Tell us a little about your career path Alistair Bell R

As a CFO, my path is unconventional and diverse but it’s been, at times, a question of choices influenced by my family, my curiosity, a global interest and a yearning desire to help build successful organisations.

My first job was supposed to be a grad program but the program was cancelled when the company was taken over. Commenced in chartered accounting – working in Sydney and New York Offices – however, I realized I was commercially focused so I moved into executive management with an ASX100 as a 33-year-old.

What has been a career high?

Whilst working on large scale international M&A and responding to two takeover offers have been extremely rewarding, my highlight is building something sustainable where people deal with growth and change - an enduring high-performing team.

Tell us a little about your career path

I started my career working with Deloitte Melbourne in the audit group and after four years headed across to the UK for a two-year secondment to broaden one’s horizons. It Stuart Hutton2Rworked as I ended up as a CFO at a client for 18 months. I then returned to the M&A division at Deloitte – my “real world” experience had encouraged me to be more ambitious than the world of audit. After a couple of years I then left to take on the role of Manager Acquisitions/Commercial Manager with Nylex Limited – which was an exciting, challenging and eventful few years. By all means Google the Austrim Nylex 2000 Christmas party.

I then leapt into a private equity opportunity as CFO of WorldMark Holdings where I stayed for four years.  With father time ticking I then re-entered the world of ASX listed companies by joining Orica Limited and over a five year period moved through a number of CFO roles in Chemicals, Mining Services in North America, and Minova (Global platform) as well as a stint in Investor Relations. With opportunities at Orica looking longer dated, I left to joined Amcor as VP Corporate Finance and progressed to playing an instrumental role in steering Orora through the demerger from Amcor in 2013. A result of which I was appointed the inaugural CFO – the position I still hold today. In summary – build a solid foundation and then be prepared to take some risk and make the most of opportunities as they come.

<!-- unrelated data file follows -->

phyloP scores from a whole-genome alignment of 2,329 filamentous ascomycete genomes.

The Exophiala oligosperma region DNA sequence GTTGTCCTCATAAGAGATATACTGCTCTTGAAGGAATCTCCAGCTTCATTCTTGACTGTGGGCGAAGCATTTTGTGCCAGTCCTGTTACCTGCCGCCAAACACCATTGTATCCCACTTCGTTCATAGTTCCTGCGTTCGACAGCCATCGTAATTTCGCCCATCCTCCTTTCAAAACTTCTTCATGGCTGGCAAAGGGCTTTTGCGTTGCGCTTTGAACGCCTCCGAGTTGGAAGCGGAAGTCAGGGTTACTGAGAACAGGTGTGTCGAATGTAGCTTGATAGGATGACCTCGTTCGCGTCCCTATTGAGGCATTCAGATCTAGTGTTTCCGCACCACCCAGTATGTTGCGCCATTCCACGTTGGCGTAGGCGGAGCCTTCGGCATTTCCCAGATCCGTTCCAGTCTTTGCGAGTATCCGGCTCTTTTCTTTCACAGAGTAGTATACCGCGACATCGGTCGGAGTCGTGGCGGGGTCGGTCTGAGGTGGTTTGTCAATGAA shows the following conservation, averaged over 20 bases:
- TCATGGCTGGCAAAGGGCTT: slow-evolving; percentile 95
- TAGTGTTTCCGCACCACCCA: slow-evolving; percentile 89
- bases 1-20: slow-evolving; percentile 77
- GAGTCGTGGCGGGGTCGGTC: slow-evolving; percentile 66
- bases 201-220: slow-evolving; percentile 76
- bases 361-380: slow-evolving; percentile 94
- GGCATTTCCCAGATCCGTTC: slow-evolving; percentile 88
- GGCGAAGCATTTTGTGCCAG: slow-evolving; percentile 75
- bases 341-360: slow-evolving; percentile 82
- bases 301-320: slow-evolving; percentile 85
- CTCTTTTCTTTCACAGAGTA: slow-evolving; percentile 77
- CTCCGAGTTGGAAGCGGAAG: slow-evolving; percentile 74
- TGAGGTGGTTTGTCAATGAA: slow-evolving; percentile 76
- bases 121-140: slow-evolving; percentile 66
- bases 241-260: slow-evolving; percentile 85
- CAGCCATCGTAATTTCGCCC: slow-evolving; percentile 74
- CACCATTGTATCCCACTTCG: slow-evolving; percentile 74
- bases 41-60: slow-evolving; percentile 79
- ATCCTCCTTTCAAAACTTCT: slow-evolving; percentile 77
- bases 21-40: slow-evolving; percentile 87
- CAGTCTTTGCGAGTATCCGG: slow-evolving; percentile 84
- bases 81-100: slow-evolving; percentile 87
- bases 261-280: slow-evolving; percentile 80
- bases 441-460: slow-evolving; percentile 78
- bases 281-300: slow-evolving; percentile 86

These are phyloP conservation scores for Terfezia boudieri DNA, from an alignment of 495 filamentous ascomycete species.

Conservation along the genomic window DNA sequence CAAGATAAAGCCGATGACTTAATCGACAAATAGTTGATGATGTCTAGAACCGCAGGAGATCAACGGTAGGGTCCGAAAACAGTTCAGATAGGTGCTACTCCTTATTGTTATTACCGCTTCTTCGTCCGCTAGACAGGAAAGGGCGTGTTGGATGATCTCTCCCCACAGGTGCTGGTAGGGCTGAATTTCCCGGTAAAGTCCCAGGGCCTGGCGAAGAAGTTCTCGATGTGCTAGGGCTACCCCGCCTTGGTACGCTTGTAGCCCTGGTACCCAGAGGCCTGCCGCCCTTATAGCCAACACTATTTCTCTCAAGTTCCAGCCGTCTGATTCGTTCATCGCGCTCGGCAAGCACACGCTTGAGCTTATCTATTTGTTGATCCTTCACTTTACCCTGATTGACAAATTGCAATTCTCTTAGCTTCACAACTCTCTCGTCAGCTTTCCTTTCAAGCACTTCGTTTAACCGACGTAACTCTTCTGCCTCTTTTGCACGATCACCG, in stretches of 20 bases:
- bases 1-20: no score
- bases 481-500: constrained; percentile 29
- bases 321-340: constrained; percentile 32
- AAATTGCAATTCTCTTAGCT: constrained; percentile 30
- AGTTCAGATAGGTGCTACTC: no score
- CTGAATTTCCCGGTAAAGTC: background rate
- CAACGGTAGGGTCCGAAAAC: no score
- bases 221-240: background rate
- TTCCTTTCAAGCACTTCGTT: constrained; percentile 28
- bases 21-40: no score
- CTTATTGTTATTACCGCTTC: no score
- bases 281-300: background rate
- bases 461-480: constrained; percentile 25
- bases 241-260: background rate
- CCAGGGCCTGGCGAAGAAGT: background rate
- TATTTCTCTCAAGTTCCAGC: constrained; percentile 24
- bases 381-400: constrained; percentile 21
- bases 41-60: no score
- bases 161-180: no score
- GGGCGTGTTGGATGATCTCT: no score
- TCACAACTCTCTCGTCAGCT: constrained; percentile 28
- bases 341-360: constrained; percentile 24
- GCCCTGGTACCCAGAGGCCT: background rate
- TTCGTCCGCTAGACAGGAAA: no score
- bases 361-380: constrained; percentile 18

And your education?

Swinburne University - Bachelor of Accounting

What has been a career high?

Completing the demerger of Orora from Amcor and our journey since.

Any lows?

Do the diligence on “who” you will be working for - while you always learn something, with the benefit of hindsight, Austrim Nylex was not the best choice.

Innovation can be defined as the creation of new value – making it a core tenet for every chief financial officer. But how can CFOs help foster the sorts of innovative enterprise cultures that successful modern business requires?

Tiziana Bianco, who leads the Commonwealth Bank's Innovation Labs spoke at a recent FEI event in Sydney, to explain what the bank has learned in the four years since it formed the labs as an exemplar of innovative practices.

The labs are not however solely responsible for CBA innovation. Bianco stressed that while the bank's three innovation labs in Sydney, London and Hong Kong with a complement of 35 people were focussed on "horizon two" innovations, the bank's innovation culture required every employee to focus on what she called "horizon one" or incremental innovations.

She said that it was important businesses also scan the market not just for disruption coming from within the sector, but from adjacent ones.

"Innovation or disruptive innovation nine out of ten times will not come from a company that looks like you - generally (it comes) from outside of your industry and from existing tech applied in a new way," she said.